Time spent compiling reports for analysis is another important consideration that is often impacted by either lack of technical expertise or technology limitations. For example, operators may get many of the same answers mentioned above but at what cost of full-time employee hours spent compiling and massaging the data into a popular “analytics tool” like Microsoft® Excel?  Imagine the productivity gain if that process were to be eliminated (automated) and employees spent more time analyzing the information.

Typically, a manual analytics process will result in weekly updates at best and monthly or quarterly updates at worst, whereas an elegant analytics system will provide data updates several times throughout the day or even in near real-time if needed.

Flexibility matters

Leaders expect to have access to information in ways that suit their unique schedules and work environments. For example, the CEO is rarely at her desk and prefers to scan metrics on her mobile device, whereas the finance director could be a home-based employee who spends most of his time in front of his computer. The analytics system should equally serve both scenarios while also allowing information to find them on a schedule – which means subscriptions that fire off daily when information is updated, thereby prompting the user to login to review the latest results.

Most operators consider themselves unique and therefore have unique expectations for the way information is displayed. That means customization is a key component that allows swapping one visualization for another or removing a bar chart in favor of a grid. The analytics system should provide this type of flexibility and more – including self-service report building for those operators with in-house expertise to create content that is tailored to the organization.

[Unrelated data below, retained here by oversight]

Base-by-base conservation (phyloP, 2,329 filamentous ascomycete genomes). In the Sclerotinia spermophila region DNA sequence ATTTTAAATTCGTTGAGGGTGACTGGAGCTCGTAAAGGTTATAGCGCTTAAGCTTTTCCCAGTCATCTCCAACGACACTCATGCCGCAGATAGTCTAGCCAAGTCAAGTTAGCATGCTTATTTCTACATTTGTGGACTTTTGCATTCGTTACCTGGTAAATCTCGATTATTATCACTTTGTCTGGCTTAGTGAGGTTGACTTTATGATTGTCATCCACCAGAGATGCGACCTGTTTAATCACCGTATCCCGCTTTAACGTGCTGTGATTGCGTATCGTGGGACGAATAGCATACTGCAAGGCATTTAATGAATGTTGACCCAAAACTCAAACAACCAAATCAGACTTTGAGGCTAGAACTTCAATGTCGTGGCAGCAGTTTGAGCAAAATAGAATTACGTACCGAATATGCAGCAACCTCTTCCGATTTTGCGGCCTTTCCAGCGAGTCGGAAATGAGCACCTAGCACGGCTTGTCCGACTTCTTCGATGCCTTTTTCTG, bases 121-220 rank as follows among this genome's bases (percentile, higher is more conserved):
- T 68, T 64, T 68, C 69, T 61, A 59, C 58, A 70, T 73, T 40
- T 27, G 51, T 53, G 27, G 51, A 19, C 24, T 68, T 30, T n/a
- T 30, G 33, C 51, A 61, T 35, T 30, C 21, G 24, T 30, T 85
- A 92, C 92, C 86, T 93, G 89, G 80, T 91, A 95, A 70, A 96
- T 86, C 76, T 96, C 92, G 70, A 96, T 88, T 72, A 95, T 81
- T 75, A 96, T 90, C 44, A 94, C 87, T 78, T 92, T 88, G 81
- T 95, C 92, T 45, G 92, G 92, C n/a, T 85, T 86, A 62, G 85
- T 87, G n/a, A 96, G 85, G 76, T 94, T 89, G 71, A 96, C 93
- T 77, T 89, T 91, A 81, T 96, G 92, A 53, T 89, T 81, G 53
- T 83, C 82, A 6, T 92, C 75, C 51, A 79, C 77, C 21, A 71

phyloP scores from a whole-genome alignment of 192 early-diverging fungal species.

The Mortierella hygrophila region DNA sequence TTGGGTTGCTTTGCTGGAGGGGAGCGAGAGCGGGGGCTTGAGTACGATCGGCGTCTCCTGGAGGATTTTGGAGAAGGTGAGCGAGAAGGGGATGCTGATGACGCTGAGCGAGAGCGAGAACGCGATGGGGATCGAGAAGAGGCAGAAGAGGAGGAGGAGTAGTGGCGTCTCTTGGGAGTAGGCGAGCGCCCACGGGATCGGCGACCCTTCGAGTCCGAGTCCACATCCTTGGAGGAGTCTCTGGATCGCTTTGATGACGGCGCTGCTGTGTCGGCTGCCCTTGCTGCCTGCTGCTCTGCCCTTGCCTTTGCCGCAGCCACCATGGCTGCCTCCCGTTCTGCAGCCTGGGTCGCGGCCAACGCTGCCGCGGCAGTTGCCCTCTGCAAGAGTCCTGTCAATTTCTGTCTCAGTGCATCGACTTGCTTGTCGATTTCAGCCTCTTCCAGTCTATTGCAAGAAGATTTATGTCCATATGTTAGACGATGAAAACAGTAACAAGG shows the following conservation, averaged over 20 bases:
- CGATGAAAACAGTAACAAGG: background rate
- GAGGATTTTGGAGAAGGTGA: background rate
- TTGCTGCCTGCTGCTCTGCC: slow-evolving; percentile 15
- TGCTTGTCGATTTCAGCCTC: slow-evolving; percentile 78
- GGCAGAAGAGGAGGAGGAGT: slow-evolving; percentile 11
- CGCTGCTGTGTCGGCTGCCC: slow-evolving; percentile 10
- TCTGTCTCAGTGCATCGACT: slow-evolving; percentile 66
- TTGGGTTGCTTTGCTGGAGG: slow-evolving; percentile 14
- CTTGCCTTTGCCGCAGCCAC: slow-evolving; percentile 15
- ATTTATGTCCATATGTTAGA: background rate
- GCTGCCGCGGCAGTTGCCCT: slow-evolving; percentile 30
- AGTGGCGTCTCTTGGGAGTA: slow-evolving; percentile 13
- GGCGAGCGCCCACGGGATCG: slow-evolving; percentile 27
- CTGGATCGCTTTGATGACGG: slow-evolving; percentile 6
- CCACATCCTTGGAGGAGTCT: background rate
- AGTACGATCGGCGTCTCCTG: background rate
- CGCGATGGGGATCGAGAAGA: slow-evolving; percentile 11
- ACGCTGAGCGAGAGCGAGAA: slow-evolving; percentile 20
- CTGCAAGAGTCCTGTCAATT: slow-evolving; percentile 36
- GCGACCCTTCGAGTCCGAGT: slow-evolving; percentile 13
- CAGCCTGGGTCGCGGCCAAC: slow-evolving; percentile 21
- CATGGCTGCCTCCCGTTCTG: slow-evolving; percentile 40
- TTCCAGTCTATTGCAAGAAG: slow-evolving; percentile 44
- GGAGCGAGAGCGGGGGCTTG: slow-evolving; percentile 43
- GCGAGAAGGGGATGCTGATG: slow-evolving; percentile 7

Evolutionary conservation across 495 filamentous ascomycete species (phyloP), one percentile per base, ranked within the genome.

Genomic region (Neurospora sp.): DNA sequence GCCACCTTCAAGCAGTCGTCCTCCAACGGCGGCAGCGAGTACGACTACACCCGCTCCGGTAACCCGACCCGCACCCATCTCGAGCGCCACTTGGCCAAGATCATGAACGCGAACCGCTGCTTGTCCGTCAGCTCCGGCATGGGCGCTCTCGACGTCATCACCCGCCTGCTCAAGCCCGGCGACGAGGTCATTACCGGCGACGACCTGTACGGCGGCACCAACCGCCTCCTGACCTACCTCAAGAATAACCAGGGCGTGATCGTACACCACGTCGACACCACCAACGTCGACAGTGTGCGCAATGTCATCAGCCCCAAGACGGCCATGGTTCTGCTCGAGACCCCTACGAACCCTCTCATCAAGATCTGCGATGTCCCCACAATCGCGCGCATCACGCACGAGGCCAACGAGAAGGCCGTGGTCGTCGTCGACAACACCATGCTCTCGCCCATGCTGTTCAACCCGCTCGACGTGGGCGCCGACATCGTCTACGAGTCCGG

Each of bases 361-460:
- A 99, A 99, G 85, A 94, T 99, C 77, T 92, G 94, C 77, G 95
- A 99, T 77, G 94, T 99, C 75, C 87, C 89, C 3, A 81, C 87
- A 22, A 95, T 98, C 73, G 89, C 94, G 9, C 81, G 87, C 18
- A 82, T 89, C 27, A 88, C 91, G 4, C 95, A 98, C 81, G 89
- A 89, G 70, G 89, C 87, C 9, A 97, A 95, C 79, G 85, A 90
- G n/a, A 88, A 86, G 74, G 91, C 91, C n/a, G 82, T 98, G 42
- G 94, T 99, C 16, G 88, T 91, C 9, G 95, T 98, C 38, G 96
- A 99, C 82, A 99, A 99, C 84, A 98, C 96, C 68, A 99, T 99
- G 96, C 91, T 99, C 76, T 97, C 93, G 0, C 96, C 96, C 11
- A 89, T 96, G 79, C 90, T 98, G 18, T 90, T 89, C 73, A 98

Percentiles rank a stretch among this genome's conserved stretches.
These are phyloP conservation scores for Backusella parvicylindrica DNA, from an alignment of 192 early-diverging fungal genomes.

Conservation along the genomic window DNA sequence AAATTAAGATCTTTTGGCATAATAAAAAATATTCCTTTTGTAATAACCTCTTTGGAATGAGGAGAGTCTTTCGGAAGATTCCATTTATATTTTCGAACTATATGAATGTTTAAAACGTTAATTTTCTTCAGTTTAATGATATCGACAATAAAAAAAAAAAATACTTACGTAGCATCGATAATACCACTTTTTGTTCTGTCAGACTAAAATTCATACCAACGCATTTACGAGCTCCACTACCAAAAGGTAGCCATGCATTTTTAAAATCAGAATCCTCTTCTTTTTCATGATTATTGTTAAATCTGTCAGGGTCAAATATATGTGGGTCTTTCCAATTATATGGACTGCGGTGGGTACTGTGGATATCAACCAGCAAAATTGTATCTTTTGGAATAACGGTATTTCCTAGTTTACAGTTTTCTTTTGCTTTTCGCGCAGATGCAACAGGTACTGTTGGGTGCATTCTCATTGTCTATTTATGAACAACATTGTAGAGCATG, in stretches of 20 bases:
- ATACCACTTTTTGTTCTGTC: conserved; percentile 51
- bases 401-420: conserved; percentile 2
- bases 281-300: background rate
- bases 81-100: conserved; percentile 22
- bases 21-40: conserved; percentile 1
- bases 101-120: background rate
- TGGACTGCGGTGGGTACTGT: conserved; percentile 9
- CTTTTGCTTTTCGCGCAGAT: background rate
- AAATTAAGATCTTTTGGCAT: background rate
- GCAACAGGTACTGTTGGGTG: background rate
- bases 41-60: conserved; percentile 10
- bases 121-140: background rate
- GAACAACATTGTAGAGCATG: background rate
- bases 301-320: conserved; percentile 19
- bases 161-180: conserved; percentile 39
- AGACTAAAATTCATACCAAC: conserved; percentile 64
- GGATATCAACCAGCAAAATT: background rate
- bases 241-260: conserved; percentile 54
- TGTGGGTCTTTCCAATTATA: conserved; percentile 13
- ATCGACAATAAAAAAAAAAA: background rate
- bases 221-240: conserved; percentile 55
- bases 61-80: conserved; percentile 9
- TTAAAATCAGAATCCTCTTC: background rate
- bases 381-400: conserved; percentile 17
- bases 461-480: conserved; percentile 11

Additionally, custom dashboards should be possible where the user can “mash up” visualizations from across the broad spectrum of prebuilt content, as described above, thus creating a personal view of important information.

Good information and positive trends can become the centerpiece for leadership to rally around and disseminate to the organization. A powerful analytics system will provide the foundation for clinical or financial leadership meetings where the visualizations are the agenda – moving from area to area (e.g., census stats, financial AR trends, etc.) while stopping to analyze outliers on the fly through filtering at the speed of thought. And, when necessary, the details that underpin summaries are readily available – such as getting a list of residents who made up the census on a given date or a list of residents who were readmitted this month.

Position your analytics system to evolve as regulatory changes dictate the “next big program” that you need to monitor to remain viable. Understand if your staff is spending too much time preparing analytics when you would rather they spent more time analyzing. Make sure your analytics system is providing the right information, in the right format and in a timely manner to allow your organization to perform at its best both clinically and financially.

Rob Price is a senior product manager at MatrixCare.